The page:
COSTLY EXPENSE OF POOR CUSTOMER SERVICE
Companies across all industries exercise tremendous marketing efforts to ensure previous, current, and potential new customers that “the customer is king” and that customer service is something that is taken very seriously. But how can it be that most of us still come across more truly negative than truly positive experiences – experiences that we instantly share with all of our friends and family?
TECHNICAL DIFFICULTIES & LOST OPPORTUNITIES
Last week, my wife and I got stuck at the airport. We had our flights booked with Spirit Airlines and had a connecting flight in Florida. Due to technical difficulties, we missed our connecting flight, which was the last one of the day. What a great opportunity for the airline to show its true colors. If the customer is king, and great customer service is provided, you’d think that the few of us that missed our connecting flight would be taken care of–arrangements made to most efficiently solve the problem at hand, as well as attempt to do something about the inconvenience. Instead, we were made to feel that we didn’t matter and that our time wasn’t valuable.
Why is this happening and how should it be fixed? The customer-facing employees know it, see it, hear it, and feel it, but do NOTHING about it. Many times they can’t. They’re simply not allowed to based on the structure and rules set by their company. They aren’t empowered and don’t have the option to create happy customers. Sometimes, it’s simply a fact that they don’t care. Meanwhile, your marketing department and agency are working hard to on-board new customers, retain and keep current customers loyal, and win-back those who’ve left. They’ve even provided incentives and internal marketing platforms for their teams, but it’s apathy and and lack of motivation from the customer-facing employees. If this divide isn’t conquered, your customers will soon be on the path to offboarding.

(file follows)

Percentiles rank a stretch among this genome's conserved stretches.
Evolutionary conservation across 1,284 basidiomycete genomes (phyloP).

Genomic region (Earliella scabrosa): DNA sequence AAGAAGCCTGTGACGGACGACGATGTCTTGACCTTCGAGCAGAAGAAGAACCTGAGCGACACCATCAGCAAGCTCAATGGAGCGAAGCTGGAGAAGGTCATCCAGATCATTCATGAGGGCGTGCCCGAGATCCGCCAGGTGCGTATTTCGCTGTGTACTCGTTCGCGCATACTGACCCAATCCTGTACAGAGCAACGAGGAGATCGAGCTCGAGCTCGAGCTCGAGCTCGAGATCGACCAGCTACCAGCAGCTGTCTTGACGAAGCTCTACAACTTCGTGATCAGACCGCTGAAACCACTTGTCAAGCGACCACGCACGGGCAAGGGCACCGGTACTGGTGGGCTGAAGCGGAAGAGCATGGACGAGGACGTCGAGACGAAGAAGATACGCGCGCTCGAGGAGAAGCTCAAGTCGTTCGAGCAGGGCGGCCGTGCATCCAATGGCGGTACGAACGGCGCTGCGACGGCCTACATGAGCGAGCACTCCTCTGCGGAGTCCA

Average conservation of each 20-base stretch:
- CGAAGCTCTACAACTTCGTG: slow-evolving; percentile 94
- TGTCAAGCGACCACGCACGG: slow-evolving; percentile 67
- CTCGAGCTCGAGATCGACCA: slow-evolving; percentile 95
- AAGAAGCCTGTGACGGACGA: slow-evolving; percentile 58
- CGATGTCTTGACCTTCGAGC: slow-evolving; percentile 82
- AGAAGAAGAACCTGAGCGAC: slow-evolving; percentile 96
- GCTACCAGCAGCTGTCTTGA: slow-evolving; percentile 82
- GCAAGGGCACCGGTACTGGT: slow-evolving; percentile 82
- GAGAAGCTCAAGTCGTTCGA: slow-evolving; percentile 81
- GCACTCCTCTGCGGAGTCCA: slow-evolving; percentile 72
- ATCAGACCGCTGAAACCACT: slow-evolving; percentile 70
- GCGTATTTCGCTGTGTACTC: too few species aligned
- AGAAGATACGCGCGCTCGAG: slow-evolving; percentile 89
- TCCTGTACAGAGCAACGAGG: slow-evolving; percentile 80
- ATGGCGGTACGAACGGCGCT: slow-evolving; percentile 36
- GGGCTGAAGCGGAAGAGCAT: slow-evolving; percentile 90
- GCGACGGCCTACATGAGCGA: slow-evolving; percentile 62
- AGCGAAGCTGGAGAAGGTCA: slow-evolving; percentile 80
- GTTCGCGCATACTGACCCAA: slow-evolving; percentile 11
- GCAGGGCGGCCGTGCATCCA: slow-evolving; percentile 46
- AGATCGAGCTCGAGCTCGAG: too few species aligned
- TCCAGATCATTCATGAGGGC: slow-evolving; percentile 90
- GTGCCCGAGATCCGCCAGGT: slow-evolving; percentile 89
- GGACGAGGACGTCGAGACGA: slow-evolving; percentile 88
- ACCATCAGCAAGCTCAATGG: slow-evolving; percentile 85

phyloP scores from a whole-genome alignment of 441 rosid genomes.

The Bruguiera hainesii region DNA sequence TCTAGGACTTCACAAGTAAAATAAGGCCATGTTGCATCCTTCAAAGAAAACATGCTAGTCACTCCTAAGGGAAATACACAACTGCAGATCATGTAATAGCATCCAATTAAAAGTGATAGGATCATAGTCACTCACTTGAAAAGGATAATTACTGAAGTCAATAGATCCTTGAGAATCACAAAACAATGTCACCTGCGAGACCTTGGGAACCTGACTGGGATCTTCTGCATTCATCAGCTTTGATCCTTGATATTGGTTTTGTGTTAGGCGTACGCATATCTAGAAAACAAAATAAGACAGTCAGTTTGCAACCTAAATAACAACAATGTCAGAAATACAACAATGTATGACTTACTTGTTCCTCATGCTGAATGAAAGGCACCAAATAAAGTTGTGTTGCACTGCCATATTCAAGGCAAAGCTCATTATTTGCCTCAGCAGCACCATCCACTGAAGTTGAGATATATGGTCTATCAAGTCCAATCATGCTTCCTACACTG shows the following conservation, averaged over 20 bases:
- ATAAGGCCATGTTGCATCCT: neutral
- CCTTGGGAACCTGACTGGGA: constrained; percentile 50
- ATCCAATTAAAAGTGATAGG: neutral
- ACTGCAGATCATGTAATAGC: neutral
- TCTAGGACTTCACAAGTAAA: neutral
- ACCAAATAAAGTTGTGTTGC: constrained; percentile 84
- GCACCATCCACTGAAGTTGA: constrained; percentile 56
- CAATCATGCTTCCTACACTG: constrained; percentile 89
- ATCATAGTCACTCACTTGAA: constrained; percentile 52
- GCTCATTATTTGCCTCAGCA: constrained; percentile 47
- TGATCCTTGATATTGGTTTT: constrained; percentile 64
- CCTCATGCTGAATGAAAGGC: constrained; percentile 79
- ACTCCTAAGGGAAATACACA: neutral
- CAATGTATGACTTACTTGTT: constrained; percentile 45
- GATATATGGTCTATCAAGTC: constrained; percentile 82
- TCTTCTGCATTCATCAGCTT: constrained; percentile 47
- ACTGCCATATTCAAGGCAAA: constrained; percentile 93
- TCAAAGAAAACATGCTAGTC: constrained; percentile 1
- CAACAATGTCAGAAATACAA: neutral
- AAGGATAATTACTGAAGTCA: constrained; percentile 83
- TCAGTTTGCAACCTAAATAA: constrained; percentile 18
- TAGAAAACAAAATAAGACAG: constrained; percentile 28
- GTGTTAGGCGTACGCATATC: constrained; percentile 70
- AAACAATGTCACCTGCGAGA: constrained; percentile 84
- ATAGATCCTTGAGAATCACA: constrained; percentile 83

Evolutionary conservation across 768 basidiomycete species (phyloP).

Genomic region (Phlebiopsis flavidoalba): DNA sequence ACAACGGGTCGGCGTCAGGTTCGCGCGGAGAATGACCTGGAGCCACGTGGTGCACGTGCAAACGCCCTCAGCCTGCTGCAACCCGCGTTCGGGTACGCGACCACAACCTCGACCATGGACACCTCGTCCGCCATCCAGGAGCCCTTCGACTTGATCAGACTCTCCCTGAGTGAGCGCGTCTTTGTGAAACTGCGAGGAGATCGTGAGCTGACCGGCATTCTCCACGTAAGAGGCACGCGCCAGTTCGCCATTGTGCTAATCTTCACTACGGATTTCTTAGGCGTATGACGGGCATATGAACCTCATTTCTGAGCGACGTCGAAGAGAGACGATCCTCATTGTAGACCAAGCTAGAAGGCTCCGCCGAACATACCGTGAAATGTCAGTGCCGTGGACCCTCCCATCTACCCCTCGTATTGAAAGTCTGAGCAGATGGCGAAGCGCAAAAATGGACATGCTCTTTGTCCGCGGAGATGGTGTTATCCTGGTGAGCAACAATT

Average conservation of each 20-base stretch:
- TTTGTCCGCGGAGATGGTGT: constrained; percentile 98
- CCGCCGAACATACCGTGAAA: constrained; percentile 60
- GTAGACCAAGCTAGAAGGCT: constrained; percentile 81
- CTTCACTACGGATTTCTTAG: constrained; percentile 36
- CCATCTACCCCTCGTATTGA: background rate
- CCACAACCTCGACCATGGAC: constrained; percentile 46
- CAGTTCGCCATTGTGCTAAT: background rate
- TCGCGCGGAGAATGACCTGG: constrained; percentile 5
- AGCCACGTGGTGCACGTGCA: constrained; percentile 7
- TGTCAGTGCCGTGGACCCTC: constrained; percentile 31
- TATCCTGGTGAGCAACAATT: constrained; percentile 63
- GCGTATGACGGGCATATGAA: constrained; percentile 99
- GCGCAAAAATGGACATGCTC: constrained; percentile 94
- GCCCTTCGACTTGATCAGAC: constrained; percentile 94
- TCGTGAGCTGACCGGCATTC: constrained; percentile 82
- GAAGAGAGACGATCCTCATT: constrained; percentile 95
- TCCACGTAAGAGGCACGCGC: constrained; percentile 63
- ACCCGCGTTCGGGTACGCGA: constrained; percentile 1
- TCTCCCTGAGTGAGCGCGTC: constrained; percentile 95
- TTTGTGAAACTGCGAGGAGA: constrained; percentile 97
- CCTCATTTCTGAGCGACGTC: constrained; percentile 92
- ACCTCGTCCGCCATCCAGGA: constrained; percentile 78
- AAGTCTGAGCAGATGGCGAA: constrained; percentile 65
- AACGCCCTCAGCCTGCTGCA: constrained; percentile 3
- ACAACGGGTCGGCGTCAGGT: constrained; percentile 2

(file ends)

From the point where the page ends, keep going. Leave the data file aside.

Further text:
NEUTRAL IS NOTHING
In my point of view, we were at a neutral customer experience level since we were not really “losing” or “gaining” anything. However, as mentioned above, this was a great chance for Spirit Airlines to really shine, turn me into a loyal customer, and make me willing to spread the good news about their company. All it takes is to do A LITTLE BIT MORE. In this one experience, they could have made me and the other 20 customers happy, and in turn, we would have spread great news about the company (for free), and would have most likely been on the path to becoming truly loyal customers.
HOW SPIRIT COULD HAVE CREATED LOYAL CUSTOMERS?
- Assure each customer that everything possible is being done to find an optimal solution – this doesn’t cost anything.
- Then, accommodate your customers adequately and provide them with flexible food vouchers that buy them more than just an apple and a muffi
- Reimburse them for cost incurred such as a non-refundable hotel night.
- Provide a flight voucher or upgrade for their next flight, which only costs the company a fraction of the value anyway.
How can the “A LITTLE BIT MORE” approach work when such a divide exists between marketing and customer service?